Fraser said more details would be announced about the bypass tunnels, so it's unclear if the timeline will be affected by the change in design.

But he said it would be cheaper to build "underpasses," but did not have any numbers.

Over, under, through

An underpass in Moncton, left, and Fredericton. (Google Maps)

An overpass is the term used when a main highway crosses over a lesser road. If a lesser road crosses over a main highway, the highway feature is an underpass.

There's been some confusion about what to call the road that will be dug underground to produce what might commonly be considered tunnels.

According to Bill Fraser, the minister of transportation and infrastructure, the confusion over terminology extended into the department.

"The way it was originally described to me it was a tunnel under the road," said Fraser.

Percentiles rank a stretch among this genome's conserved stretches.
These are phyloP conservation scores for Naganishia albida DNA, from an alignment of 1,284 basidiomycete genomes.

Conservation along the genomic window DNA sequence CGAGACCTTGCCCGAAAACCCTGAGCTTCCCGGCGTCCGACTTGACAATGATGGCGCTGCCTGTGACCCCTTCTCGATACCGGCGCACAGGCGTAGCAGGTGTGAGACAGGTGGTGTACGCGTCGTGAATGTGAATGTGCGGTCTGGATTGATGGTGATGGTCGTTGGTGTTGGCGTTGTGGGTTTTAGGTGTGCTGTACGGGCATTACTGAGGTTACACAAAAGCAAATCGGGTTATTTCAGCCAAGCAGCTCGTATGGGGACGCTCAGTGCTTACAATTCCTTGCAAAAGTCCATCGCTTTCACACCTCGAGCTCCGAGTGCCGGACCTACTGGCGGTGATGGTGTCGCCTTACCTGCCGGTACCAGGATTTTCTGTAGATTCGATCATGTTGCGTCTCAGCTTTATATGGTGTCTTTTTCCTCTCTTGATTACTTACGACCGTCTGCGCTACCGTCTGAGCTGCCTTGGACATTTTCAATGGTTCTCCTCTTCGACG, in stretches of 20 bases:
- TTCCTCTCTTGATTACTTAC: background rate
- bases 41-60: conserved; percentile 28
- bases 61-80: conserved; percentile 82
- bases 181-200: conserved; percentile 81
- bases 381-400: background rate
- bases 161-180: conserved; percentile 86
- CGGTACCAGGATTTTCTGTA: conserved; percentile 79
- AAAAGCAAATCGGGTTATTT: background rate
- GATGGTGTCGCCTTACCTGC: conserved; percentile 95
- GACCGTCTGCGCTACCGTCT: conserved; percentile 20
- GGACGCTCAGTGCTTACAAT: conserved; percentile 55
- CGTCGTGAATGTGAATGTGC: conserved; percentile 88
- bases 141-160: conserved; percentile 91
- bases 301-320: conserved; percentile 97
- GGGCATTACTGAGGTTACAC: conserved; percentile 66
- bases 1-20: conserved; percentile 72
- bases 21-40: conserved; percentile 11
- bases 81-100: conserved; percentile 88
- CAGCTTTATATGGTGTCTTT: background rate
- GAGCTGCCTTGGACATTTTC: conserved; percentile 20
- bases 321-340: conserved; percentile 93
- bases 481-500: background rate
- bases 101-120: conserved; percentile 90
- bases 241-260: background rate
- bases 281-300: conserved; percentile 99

"But essentially, technically, it's an underpass."

There are lots of underpasses in the province, often the result of bridges or other roads being built over existing infrastructure. The lower surface is still above ground.

Examples would include the underpass at the intersection of Waterloo Row, Brunswick Street and University Avenue in Fredericton, or the Main Street underpass, often called the subway overpass, in Moncton.

The Napan project would be different because it calls for digging under existing road.

Still, Fraser said there are several examples of the underpass-style planned for Napan, although he wouldn't cite any.

"I don't have some specific examples to share," he told CBC News.

The Napan River runs through Napan, between the two roads, and it could require a bridge.